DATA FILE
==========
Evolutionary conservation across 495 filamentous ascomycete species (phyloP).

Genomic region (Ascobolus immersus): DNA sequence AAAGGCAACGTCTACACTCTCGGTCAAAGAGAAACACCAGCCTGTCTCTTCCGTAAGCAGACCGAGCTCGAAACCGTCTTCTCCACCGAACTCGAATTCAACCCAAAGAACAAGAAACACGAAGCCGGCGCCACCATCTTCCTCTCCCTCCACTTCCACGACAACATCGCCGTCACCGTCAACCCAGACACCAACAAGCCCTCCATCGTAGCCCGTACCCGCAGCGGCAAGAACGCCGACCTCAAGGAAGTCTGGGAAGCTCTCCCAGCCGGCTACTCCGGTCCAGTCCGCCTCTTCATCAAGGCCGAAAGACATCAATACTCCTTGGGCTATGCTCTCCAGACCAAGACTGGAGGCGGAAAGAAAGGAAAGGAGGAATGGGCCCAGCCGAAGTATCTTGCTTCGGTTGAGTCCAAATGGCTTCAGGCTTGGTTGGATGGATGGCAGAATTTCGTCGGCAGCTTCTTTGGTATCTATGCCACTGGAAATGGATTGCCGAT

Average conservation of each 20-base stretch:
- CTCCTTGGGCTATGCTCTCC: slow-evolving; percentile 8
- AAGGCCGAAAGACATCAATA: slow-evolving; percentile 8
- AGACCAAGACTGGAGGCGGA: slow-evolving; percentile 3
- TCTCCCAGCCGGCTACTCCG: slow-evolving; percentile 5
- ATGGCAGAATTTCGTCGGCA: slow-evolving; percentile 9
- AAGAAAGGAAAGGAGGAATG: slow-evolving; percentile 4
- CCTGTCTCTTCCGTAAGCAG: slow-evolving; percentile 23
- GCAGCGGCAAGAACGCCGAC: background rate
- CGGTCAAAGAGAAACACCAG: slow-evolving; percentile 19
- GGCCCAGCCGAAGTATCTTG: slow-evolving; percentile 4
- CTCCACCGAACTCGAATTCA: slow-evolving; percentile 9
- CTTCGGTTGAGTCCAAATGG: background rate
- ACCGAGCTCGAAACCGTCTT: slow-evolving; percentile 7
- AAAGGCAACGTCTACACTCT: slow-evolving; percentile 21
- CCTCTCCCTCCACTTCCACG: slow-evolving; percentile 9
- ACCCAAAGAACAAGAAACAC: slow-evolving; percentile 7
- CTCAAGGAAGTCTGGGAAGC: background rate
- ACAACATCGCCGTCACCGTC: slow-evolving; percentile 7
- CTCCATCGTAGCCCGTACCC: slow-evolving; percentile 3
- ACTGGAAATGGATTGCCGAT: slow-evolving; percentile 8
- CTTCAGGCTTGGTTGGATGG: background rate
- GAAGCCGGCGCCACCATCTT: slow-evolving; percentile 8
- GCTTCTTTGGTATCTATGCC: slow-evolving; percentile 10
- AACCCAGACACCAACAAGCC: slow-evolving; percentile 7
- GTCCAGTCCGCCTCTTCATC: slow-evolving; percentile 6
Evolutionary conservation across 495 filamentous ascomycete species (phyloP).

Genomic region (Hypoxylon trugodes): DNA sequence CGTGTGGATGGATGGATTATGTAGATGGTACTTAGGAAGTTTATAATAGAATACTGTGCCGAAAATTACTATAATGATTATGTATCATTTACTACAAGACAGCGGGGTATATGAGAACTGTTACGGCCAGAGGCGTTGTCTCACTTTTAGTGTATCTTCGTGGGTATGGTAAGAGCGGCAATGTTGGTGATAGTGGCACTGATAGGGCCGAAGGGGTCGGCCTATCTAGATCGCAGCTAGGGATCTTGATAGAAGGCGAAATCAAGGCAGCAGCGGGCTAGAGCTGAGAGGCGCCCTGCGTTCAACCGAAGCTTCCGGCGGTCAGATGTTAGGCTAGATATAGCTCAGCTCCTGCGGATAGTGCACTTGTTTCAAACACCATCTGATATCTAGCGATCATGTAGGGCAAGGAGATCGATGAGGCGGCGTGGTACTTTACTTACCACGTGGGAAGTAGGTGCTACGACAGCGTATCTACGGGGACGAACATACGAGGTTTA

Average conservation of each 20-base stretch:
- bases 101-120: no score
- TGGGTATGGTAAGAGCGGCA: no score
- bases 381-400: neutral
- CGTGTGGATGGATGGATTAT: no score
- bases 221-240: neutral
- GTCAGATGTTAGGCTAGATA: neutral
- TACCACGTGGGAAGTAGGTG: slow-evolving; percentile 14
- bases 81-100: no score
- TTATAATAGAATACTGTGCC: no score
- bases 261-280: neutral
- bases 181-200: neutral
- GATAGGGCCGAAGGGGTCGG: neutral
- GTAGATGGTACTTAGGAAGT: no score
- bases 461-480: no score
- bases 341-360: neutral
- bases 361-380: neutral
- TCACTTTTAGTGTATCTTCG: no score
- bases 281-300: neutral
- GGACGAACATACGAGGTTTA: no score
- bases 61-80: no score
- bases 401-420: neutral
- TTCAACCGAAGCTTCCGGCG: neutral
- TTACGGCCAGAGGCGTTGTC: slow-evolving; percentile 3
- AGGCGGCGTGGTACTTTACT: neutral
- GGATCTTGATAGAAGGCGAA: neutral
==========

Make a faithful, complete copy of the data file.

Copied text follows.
Evolutionary conservation across 495 filamentous ascomycete species (phyloP).

Genomic region (Ascobolus immersus): DNA sequence AAAGGCAACGTCTACACTCTCGGTCAAAGAGAAACACCAGCCTGTCTCTTCCGTAAGCAGACCGAGCTCGAAACCGTCTTCTCCACCGAACTCGAATTCAACCCAAAGAACAAGAAACACGAAGCCGGCGCCACCATCTTCCTCTCCCTCCACTTCCACGACAACATCGCCGTCACCGTCAACCCAGACACCAACAAGCCCTCCATCGTAGCCCGTACCCGCAGCGGCAAGAACGCCGACCTCAAGGAAGTCTGGGAAGCTCTCCCAGCCGGCTACTCCGGTCCAGTCCGCCTCTTCATCAAGGCCGAAAGACATCAATACTCCTTGGGCTATGCTCTCCAGACCAAGACTGGAGGCGGAAAGAAAGGAAAGGAGGAATGGGCCCAGCCGAAGTATCTTGCTTCGGTTGAGTCCAAATGGCTTCAGGCTTGGTTGGATGGATGGCAGAATTTCGTCGGCAGCTTCTTTGGTATCTATGCCACTGGAAATGGATTGCCGAT

Average conservation of each 20-base stretch:
- CTCCTTGGGCTATGCTCTCC: slow-evolving; percentile 8
- AAGGCCGAAAGACATCAATA: slow-evolving; percentile 8
- AGACCAAGACTGGAGGCGGA: slow-evolving; percentile 3
- TCTCCCAGCCGGCTACTCCG: slow-evolving; percentile 5
- ATGGCAGAATTTCGTCGGCA: slow-evolving; percentile 9
- AAGAAAGGAAAGGAGGAATG: slow-evolving; percentile 4
- CCTGTCTCTTCCGTAAGCAG: slow-evolving; percentile 23
- GCAGCGGCAAGAACGCCGAC: background rate
- CGGTCAAAGAGAAACACCAG: slow-evolving; percentile 19
- GGCCCAGCCGAAGTATCTTG: slow-evolving; percentile 4
- CTCCACCGAACTCGAATTCA: slow-evolving; percentile 9
- CTTCGGTTGAGTCCAAATGG: background rate
- ACCGAGCTCGAAACCGTCTT: slow-evolving; percentile 7
- AAAGGCAACGTCTACACTCT: slow-evolving; percentile 21
- CCTCTCCCTCCACTTCCACG: slow-evolving; percentile 9
- ACCCAAAGAACAAGAAACAC: slow-evolving; percentile 7
- CTCAAGGAAGTCTGGGAAGC: background rate
- ACAACATCGCCGTCACCGTC: slow-evolving; percentile 7
- CTCCATCGTAGCCCGTACCC: slow-evolving; percentile 3
- ACTGGAAATGGATTGCCGAT: slow-evolving; percentile 8
- CTTCAGGCTTGGTTGGATGG: background rate
- GAAGCCGGCGCCACCATCTT: slow-evolving; percentile 8
- GCTTCTTTGGTATCTATGCC: slow-evolving; percentile 10
- AACCCAGACACCAACAAGCC: slow-evolving; percentile 7
- GTCCAGTCCGCCTCTTCATC: slow-evolving; percentile 6
Evolutionary conservation across 495 filamentous ascomycete species (phyloP).

Genomic region (Hypoxylon trugodes): DNA sequence CGTGTGGATGGATGGATTATGTAGATGGTACTTAGGAAGTTTATAATAGAATACTGTGCCGAAAATTACTATAATGATTATGTATCATTTACTACAAGACAGCGGGGTATATGAGAACTGTTACGGCCAGAGGCGTTGTCTCACTTTTAGTGTATCTTCGTGGGTATGGTAAGAGCGGCAATGTTGGTGATAGTGGCACTGATAGGGCCGAAGGGGTCGGCCTATCTAGATCGCAGCTAGGGATCTTGATAGAAGGCGAAATCAAGGCAGCAGCGGGCTAGAGCTGAGAGGCGCCCTGCGTTCAACCGAAGCTTCCGGCGGTCAGATGTTAGGCTAGATATAGCTCAGCTCCTGCGGATAGTGCACTTGTTTCAAACACCATCTGATATCTAGCGATCATGTAGGGCAAGGAGATCGATGAGGCGGCGTGGTACTTTACTTACCACGTGGGAAGTAGGTGCTACGACAGCGTATCTACGGGGACGAACATACGAGGTTTA

Average conservation of each 20-base stretch:
- bases 101-120: no score
- TGGGTATGGTAAGAGCGGCA: no score
- bases 381-400: neutral
- CGTGTGGATGGATGGATTAT: no score
- bases 221-240: neutral
- GTCAGATGTTAGGCTAGATA: neutral
- TACCACGTGGGAAGTAGGTG: slow-evolving; percentile 14
- bases 81-100: no score
- TTATAATAGAATACTGTGCC: no score
- bases 261-280: neutral
- bases 181-200: neutral
- GATAGGGCCGAAGGGGTCGG: neutral
- GTAGATGGTACTTAGGAAGT: no score
- bases 461-480: no score
- bases 341-360: neutral
- bases 361-380: neutral
- TCACTTTTAGTGTATCTTCG: no score
- bases 281-300: neutral
- GGACGAACATACGAGGTTTA: no score
- bases 61-80: no score
- bases 401-420: neutral
- TTCAACCGAAGCTTCCGGCG: neutral
- TTACGGCCAGAGGCGTTGTC: slow-evolving; percentile 3
- AGGCGGCGTGGTACTTTACT: neutral
- GGATCTTGATAGAAGGCGAA: neutral